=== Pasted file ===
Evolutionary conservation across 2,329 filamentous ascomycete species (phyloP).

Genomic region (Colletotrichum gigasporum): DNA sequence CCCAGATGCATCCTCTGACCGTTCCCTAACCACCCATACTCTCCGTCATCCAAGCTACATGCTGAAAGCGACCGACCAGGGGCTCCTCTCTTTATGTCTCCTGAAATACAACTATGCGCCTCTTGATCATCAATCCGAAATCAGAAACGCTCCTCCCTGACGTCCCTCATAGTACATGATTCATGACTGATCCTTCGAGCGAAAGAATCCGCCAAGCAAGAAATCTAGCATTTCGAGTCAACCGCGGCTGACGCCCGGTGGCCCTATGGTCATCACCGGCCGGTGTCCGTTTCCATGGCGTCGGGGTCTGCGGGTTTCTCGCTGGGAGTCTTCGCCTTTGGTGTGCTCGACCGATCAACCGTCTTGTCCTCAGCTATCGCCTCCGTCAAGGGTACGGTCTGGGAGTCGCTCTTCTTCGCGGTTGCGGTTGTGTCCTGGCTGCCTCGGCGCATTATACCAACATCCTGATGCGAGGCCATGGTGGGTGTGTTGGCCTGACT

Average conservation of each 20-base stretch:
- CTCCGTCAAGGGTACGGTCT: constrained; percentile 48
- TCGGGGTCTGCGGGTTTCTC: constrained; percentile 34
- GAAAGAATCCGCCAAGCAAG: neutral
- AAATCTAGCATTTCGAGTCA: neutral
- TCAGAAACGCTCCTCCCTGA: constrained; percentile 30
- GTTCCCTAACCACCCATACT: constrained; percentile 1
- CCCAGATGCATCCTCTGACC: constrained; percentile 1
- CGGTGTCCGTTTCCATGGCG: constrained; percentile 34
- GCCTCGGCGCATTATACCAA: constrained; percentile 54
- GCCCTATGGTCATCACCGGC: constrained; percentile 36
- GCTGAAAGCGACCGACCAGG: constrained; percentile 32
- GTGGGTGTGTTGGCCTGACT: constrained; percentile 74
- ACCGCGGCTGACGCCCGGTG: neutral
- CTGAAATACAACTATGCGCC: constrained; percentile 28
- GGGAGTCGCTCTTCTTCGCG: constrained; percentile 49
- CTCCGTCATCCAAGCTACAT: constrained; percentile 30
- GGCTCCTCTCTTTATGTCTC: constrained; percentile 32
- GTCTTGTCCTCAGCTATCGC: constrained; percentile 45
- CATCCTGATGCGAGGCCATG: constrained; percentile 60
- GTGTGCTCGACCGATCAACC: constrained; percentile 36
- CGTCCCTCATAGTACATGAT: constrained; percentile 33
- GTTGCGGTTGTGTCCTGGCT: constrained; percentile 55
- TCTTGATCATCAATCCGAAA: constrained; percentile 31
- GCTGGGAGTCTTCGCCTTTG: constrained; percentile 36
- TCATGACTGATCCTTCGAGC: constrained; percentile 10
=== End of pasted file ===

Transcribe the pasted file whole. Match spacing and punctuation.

Evolutionary conservation across 2,329 filamentous ascomycete species (phyloP).

Genomic region (Colletotrichum gigasporum): DNA sequence CCCAGATGCATCCTCTGACCGTTCCCTAACCACCCATACTCTCCGTCATCCAAGCTACATGCTGAAAGCGACCGACCAGGGGCTCCTCTCTTTATGTCTCCTGAAATACAACTATGCGCCTCTTGATCATCAATCCGAAATCAGAAACGCTCCTCCCTGACGTCCCTCATAGTACATGATTCATGACTGATCCTTCGAGCGAAAGAATCCGCCAAGCAAGAAATCTAGCATTTCGAGTCAACCGCGGCTGACGCCCGGTGGCCCTATGGTCATCACCGGCCGGTGTCCGTTTCCATGGCGTCGGGGTCTGCGGGTTTCTCGCTGGGAGTCTTCGCCTTTGGTGTGCTCGACCGATCAACCGTCTTGTCCTCAGCTATCGCCTCCGTCAAGGGTACGGTCTGGGAGTCGCTCTTCTTCGCGGTTGCGGTTGTGTCCTGGCTGCCTCGGCGCATTATACCAACATCCTGATGCGAGGCCATGGTGGGTGTGTTGGCCTGACT

Average conservation of each 20-base stretch:
- CTCCGTCAAGGGTACGGTCT: constrained; percentile 48
- TCGGGGTCTGCGGGTTTCTC: constrained; percentile 34
- GAAAGAATCCGCCAAGCAAG: neutral
- AAATCTAGCATTTCGAGTCA: neutral
- TCAGAAACGCTCCTCCCTGA: constrained; percentile 30
- GTTCCCTAACCACCCATACT: constrained; percentile 1
- CCCAGATGCATCCTCTGACC: constrained; percentile 1
- CGGTGTCCGTTTCCATGGCG: constrained; percentile 34
- GCCTCGGCGCATTATACCAA: constrained; percentile 54
- GCCCTATGGTCATCACCGGC: constrained; percentile 36
- GCTGAAAGCGACCGACCAGG: constrained; percentile 32
- GTGGGTGTGTTGGCCTGACT: constrained; percentile 74
- ACCGCGGCTGACGCCCGGTG: neutral
- CTGAAATACAACTATGCGCC: constrained; percentile 28
- GGGAGTCGCTCTTCTTCGCG: constrained; percentile 49
- CTCCGTCATCCAAGCTACAT: constrained; percentile 30
- GGCTCCTCTCTTTATGTCTC: constrained; percentile 32
- GTCTTGTCCTCAGCTATCGC: constrained; percentile 45
- CATCCTGATGCGAGGCCATG: constrained; percentile 60
- GTGTGCTCGACCGATCAACC: constrained; percentile 36
- CGTCCCTCATAGTACATGAT: constrained; percentile 33
- GTTGCGGTTGTGTCCTGGCT: constrained; percentile 55
- TCTTGATCATCAATCCGAAA: constrained; percentile 31
- GCTGGGAGTCTTCGCCTTTG: constrained; percentile 36
- TCATGACTGATCCTTCGAGC: constrained; percentile 10